Advance Review Copies: Why They’re Used and How to Create Them

Tuesday, May 24, 2016

by Jane Friedman (@JaneFriedman) The Hot Sheet
One of the key elements of a professional marketing and publicity campaign is the advance review copy (ARC)—also known as a galley—usually produced and distributed three to six months before the final book goes on sale.

ARCs get used for many purposes, but mainly:

  • To gather professional, industry reviews, from sources such as Publishers Weekly
  • To solicit endorsements that will be printed in or on the book
  • To share with influencers who need to see the book before deciding on potential coverage
  • To send to important connections who might be in a position to write an influential, early review or offer some other form of help

Some authors rely primarily on digital advance review copies, usually in PDF form—similar to the file that is ultimately sent to the printer or uploaded to a service like IngramSpark.

Publishers commonly distribute digital ARCs using NetGalley, since it’s well known and often used by people inside the industry—but it’s not necessary to use a formal service to effectively distribute ARCs. It’s fairly straightforward to use file-sharing services like Dropbox or Google Drive if you’re sending the ARC selectively and to trusted sources.

You can also create print ARCs through a print-on-demand provider like IngramSpark or a short-run printer, but you should be careful to only send them to people you feel confident would seriously consider them and represent strong prospects for the book’s marketing and publicity.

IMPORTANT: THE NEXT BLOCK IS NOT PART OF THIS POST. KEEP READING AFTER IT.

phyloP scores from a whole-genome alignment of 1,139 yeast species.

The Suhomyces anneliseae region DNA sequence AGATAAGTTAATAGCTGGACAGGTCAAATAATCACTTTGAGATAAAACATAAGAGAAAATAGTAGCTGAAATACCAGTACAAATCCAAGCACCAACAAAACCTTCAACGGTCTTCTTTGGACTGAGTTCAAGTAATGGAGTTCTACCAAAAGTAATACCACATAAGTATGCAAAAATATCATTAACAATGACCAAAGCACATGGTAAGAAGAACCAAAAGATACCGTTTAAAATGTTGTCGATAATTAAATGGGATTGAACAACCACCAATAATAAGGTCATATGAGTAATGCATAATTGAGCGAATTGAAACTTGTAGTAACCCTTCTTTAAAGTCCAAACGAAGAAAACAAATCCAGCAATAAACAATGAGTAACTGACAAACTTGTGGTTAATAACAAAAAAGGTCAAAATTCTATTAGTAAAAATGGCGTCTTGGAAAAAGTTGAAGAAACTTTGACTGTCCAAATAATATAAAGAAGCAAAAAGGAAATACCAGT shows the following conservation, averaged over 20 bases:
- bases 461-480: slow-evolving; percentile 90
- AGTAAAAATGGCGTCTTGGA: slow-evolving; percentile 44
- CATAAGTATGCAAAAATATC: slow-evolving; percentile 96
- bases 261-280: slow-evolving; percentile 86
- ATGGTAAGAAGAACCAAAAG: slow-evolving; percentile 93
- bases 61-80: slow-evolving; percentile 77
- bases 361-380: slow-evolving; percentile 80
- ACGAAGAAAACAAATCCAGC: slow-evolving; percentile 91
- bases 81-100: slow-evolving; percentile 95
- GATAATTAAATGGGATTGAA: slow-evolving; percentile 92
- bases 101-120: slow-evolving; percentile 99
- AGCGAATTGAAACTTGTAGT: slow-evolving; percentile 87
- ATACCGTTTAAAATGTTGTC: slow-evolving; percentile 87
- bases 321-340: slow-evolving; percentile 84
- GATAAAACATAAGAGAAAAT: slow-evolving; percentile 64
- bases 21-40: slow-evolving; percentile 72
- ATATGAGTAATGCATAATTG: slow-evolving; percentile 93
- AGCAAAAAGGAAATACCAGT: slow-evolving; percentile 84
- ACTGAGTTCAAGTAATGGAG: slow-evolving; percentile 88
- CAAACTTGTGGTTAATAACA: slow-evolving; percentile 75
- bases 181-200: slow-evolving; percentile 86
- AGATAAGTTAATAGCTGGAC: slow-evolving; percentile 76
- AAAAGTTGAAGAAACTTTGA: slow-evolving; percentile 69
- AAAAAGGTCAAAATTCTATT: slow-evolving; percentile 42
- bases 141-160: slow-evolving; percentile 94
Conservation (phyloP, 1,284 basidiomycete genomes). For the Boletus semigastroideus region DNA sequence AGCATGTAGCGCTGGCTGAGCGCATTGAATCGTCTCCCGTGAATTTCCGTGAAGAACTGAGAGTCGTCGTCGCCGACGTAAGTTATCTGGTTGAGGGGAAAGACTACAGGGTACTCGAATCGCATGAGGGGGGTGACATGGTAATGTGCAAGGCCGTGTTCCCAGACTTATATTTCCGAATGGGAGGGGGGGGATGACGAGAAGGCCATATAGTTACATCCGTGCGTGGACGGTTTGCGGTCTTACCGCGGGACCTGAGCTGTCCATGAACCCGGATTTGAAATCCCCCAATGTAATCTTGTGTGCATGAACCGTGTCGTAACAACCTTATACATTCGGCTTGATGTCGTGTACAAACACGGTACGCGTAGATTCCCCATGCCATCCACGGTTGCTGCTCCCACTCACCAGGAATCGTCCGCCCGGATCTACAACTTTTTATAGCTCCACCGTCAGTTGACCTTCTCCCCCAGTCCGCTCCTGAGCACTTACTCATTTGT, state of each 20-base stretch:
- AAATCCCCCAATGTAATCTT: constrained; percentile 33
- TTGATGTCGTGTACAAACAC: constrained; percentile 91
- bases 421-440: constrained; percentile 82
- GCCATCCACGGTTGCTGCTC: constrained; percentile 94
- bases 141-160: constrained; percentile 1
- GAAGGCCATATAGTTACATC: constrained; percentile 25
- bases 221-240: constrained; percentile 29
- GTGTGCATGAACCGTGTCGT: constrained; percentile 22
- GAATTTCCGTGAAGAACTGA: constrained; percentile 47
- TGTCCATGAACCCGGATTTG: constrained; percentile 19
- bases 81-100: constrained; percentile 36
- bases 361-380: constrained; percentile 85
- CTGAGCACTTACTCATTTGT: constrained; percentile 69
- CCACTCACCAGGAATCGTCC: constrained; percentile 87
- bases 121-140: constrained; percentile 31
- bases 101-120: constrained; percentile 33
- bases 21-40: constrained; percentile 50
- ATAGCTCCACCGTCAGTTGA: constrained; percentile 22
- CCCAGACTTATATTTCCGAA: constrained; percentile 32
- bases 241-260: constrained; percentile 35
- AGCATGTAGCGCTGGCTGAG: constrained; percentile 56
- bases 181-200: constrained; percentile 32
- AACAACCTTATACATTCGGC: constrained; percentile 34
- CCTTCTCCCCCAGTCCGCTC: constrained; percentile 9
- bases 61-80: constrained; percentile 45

Here’s how to ensure that your ARC, print or digital, is hitting all the right points.

On the front and/or back cover: Add the words: “Advance Uncorrected Proof / Not for Sale.”

On the back cover: This is the most important part, because it shouldn’t be a standard back cover. While you want a brief description of the book (100-150 words) and a brief author bio, at least half of the back cover should have information on the book’s marketing and promotion plan, including:

  • Marketing campaign: In a bulleted list, detail how the book will be marketed and promoted, both to the industry and to readers.
  • Publication information: List all the details related to publication, including formats and price points, trim size, page count, ISBN numbers, and category.
  • Publicity contact: Whoever is the primary contact for media should be listed, along with their phone number and email.
  • Ordering information: Make it clear where and how the book will be available for sale, and especially if direct orders are possible.
  • Website: Don’t forget to include the publisher or author website.

On the cover or interior: Clarify, once again, that because the book is an uncorrected proof, reviewers should check all quotations against the final release.

You might wonder: If you’re using primarily a digital ARC, how do you include a “back cover” exactly? You could still include a page with the same information, but simply put it upfront, right after the cover, or you can include it as part of a covering letter or email.

Remember: An ARC is primarily a marketing tool. Always label it as an ARC, and be sure to include prominent marketing and promotional copy that helps persuade recipients that the book is professional and well-situated to succeed.


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Jane Friedman

Jane Friedman has 20 years of experience in the publishing industry, with expertise in digital media strategy for authors and publishers. She’s the co-founder and editor of The Hot Sheet, the essential publishing industry newsletter for authors, and the former publisher of Writer’s Digest. A frequent speaker at writing conferences, she has delivered keynotes on the future of authorship at the San Francisco Writers Conference, The Muse & The Marketplace, and HippoCamp, among others. She has a book forthcoming from the University of Chicago Press, The Business of Being a Writer (2017).